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Holder and Sebelius on Obamacare



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In the wake of Judge Hudson’s decision striking down the individual mandate in the health-care law as unconstitutional, Attorney General Eric Holder and HHS Secretary Kathleen Sebelius have an op-ed in today’s Washington Post making the case for the law.
 
Holder and Sebelius’s case rests on an assertion and two implicit assumptions. The assertion is that the law does things we should want to do, and the assumptions are, first, that there are not other ways to achieve these ends and, second, that the means the law employs should therefore be constitutional. If you don’t think that sounds like much of an argument, you’re right.
 
They begin with the story of Gail O’Brien, a pre-school teacher in New Hampshire who was denied insurance coverage because she suffers from lymphoma, and now benefits from the high-risk pool New Hampshire created under the new law. Then they argue that suing to overturn a law that helps people like O’Brien is “troubling.” Then they argue that treating people without insurance increases the cost of premiums for people who do have insurance, and that in order to require insurers to cover people with pre-existing conditions we have to make sure everyone buys insurance. This leads them to something like a case for the individual mandate (which they call the “individual responsibility provision”):
 
Everyone wants health care to be affordable and available when they need it. But we have to stop imposing extra costs on people who carry insurance, and that means everyone who can afford coverage needs to carry minimum health coverage starting in 2014.
 
If we want to prevent insurers from denying coverage to people with preexisting conditions, it’s essential that everyone have coverage. Imagine what would happen if everyone waited to buy car insurance until after they got in an accident. Premiums would skyrocket, coverage would be unaffordable, and responsible drivers would be priced out of the market.
 
The same is true for health insurance. Without an individual responsibility provision, controlling costs and ending discrimination against people with preexisting conditions doesn’t work. 
 
This is in no way a legal or constitutional argument, of course. And it’s a very weak policy argument. After all, mandating the purchase of insurance is by no means the only way to address the problem of covering people with pre-existing conditions. As the first paragraph of Holder and Sebelius’s own op-ed makes clear, high-risk pools can achieve this too, and without a mandate. Champions of Obamacare only very grudgingly attached a temporary high-risk pool system to the law so that they would have something to show for themselves before 2014 when the new entitlement system gets going. But as many conservative health-care experts have long argued (here’s a great example), high-risk pools are actually a very good alternative to the kind of command-and-control scheme Obamacare would establish. The Virginia lawsuit would in no way undermine the sort of high-risk pool that is helping Gail O’Brien.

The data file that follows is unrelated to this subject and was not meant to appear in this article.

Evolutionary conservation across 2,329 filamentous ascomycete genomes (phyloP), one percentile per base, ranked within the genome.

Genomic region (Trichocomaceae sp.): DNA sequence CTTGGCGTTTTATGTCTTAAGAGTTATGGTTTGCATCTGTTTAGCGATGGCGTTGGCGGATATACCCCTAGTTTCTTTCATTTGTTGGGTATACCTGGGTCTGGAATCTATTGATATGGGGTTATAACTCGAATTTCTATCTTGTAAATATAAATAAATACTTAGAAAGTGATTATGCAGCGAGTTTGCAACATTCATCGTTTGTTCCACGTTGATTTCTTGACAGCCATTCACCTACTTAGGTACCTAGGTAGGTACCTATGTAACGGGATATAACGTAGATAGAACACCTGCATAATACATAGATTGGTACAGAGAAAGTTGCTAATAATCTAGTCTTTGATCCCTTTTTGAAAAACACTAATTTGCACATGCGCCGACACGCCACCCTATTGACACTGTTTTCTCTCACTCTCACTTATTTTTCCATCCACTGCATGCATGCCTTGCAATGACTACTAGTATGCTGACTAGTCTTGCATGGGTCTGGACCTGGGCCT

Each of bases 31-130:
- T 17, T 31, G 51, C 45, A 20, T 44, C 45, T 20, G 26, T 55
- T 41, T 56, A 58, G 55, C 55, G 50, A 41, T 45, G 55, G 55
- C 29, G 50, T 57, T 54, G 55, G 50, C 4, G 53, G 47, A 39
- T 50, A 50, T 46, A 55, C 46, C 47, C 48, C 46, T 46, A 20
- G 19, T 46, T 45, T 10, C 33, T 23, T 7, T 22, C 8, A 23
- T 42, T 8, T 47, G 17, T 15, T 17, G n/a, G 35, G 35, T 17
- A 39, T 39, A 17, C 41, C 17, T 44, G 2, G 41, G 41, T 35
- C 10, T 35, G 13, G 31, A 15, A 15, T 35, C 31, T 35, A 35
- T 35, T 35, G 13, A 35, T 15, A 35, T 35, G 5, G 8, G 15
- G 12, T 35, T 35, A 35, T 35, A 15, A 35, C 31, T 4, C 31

As for the notion that requiring everyone to buy insurance is a way to prevent insured people from paying for the cost of covering the uninsured, surely that is a preposterous way to justify a new entitlement program. Holder and Sebelius say that the new law “regulates how we pay for health care by ensuring that those who have insurance don’t continue to pay for those who don’t.” Actually, the law vastly increases the degree to which some Americans pay for the health insurance of other Americans—through a massive expansion of Medicaid and through an enormous new health-care entitlement in the state exchanges. Maybe there’s a case for such redistribution, but Holder and Sebelius don’t offer such a case; they just assert that the law would do the opposite of what it would actually do.